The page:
Categorized | Residential

Recent Pricing Declines Put Damper on Recovery in United States Housing Market

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There was hope that the incredibly modest increases in pricing during the spring and summer meant that the housing market was once again on the rise. However, the numbers posted in September quickly diminished those hopes.

Housing prices in the majority of major cities dropped in September, eliminating any gains made during the spring and summer. As a result, analysts believe that the residential real estate market remains in a slump, and has not yet started its road to recovery.

Despite the recent decline, consumer confidence is actually up in the United States, which has thus contributed to the belief that there remains a slight inkling of hope that a gradual recovery is still very much possible. Most analysts believe that the market is simply not yet ready for a sustained recovery, and that it will likely experience ups and downs over the next few years.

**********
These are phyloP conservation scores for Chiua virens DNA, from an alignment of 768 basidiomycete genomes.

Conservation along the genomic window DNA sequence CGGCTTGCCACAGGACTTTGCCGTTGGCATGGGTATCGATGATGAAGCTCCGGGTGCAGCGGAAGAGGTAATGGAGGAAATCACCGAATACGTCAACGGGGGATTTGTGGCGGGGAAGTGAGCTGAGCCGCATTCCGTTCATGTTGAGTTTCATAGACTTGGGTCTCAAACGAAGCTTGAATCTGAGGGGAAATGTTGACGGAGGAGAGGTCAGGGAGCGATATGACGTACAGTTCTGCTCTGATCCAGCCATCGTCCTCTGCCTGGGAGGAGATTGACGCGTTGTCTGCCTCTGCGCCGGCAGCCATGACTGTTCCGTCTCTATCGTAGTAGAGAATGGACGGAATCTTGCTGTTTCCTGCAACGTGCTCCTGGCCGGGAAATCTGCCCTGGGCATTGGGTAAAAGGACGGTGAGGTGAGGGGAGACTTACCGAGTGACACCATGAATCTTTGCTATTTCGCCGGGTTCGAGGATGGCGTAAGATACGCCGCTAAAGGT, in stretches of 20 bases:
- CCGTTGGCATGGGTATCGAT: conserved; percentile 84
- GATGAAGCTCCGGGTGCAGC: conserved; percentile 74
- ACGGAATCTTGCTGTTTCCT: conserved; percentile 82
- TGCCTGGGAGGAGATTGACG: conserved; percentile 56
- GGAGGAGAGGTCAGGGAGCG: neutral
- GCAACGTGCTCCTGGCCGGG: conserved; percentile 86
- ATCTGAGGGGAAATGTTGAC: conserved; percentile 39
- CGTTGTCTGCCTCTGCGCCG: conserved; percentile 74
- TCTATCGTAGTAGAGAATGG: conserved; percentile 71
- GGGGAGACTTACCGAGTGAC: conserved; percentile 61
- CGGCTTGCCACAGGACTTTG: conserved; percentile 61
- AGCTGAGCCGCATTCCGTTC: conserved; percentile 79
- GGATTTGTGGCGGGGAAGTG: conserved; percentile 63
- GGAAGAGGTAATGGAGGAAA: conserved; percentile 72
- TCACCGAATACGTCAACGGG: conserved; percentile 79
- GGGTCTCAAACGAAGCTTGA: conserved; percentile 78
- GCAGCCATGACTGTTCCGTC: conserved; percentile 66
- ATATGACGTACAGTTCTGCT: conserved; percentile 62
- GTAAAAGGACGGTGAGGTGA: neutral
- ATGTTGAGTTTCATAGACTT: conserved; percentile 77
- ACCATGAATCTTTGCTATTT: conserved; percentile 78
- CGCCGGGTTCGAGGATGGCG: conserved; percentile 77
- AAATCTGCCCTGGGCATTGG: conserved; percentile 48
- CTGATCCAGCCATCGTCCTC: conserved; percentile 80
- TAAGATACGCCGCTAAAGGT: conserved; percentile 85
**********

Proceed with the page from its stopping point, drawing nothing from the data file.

The South and Southwest experienced the biggest declines, with Las Vegas and Phoenix hitting their lowest points ever. Atlanta posted the biggest decline of all the cities, and also hit its lowest average price point since the real estate crash.

The Northeast and Northwest both posted increases, with New York City, and Portland, Oregon leading the way.

While consumer confidence is on the rise, analysts believe that there still exists an uncertainty as to whether or not the economy will soon rebound. With that said, many potential homebuyers continue to avoid the market despite record levels in affordability.

There is currently no clear indication as to when the real estate market will demonstrate a sustainable recovery.

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About James Pattric

James writes for the Residential category (along with Josh Johnson) and also heads up the Resources category.

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